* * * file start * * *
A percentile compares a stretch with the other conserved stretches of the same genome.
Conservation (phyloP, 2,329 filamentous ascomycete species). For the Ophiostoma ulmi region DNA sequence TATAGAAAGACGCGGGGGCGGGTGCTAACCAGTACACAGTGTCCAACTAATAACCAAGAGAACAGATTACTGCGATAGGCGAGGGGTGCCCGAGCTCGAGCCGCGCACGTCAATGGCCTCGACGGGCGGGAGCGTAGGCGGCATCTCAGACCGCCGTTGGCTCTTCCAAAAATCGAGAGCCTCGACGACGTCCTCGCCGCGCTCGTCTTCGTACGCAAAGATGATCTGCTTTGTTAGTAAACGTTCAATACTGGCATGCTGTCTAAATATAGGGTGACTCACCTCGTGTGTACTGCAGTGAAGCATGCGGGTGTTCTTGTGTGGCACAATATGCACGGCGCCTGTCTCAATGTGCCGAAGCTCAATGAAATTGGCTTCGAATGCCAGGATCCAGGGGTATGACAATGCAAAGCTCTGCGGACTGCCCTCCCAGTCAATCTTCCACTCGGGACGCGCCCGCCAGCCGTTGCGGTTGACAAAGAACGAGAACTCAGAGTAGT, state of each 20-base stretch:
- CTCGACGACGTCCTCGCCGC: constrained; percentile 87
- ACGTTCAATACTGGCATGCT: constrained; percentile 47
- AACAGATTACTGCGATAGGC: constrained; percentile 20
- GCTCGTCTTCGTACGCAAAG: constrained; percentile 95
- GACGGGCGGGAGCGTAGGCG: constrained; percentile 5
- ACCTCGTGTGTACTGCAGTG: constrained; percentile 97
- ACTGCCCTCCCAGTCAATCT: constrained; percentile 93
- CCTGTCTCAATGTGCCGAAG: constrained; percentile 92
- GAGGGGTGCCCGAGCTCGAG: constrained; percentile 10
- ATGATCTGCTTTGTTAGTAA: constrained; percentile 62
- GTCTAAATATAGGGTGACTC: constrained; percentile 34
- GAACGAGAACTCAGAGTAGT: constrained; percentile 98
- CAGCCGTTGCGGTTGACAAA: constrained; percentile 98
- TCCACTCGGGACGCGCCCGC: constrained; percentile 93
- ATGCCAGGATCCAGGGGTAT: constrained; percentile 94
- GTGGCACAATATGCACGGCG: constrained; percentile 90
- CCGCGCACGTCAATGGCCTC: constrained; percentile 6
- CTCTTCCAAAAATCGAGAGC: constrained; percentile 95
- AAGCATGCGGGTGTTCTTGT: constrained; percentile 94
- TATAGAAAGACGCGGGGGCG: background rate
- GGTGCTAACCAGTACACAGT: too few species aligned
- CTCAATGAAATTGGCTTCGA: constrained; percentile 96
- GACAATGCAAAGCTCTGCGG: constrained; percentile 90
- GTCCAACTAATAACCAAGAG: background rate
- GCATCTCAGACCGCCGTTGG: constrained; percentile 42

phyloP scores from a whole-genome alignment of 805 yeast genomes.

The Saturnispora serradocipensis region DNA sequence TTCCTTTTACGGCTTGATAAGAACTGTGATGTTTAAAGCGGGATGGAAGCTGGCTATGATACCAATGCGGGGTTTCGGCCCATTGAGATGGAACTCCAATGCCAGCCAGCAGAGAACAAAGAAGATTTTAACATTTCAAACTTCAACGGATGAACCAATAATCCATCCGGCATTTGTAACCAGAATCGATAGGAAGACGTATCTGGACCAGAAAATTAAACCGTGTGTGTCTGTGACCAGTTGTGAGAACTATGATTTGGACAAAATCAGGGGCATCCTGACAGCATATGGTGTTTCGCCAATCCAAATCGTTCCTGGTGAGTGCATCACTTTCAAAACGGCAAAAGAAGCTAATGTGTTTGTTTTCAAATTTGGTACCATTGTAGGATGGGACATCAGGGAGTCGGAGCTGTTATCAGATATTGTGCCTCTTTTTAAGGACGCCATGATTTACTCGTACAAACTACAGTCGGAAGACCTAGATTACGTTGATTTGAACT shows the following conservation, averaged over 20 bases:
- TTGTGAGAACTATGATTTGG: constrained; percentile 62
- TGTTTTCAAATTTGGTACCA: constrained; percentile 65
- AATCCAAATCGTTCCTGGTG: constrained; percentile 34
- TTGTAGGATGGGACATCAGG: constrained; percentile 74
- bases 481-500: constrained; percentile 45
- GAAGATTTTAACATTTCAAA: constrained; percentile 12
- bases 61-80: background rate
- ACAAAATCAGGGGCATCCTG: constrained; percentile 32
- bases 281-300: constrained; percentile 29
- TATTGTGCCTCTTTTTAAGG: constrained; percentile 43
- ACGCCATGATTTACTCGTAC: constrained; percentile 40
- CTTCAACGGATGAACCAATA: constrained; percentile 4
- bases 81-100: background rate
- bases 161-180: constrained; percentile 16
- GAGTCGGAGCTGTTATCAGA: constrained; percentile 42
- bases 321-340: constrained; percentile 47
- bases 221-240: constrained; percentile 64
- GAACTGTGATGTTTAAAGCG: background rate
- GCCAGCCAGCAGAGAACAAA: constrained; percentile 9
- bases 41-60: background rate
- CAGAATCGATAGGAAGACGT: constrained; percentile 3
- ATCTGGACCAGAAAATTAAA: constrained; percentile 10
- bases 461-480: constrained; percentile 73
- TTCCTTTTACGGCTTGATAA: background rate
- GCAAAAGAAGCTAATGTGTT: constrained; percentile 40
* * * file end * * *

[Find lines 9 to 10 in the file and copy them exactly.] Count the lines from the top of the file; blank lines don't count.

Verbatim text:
- ACTGCCCTCCCAGTCAATCT: constrained; percentile 93
- CCTGTCTCAATGTGCCGAAG: constrained; percentile 92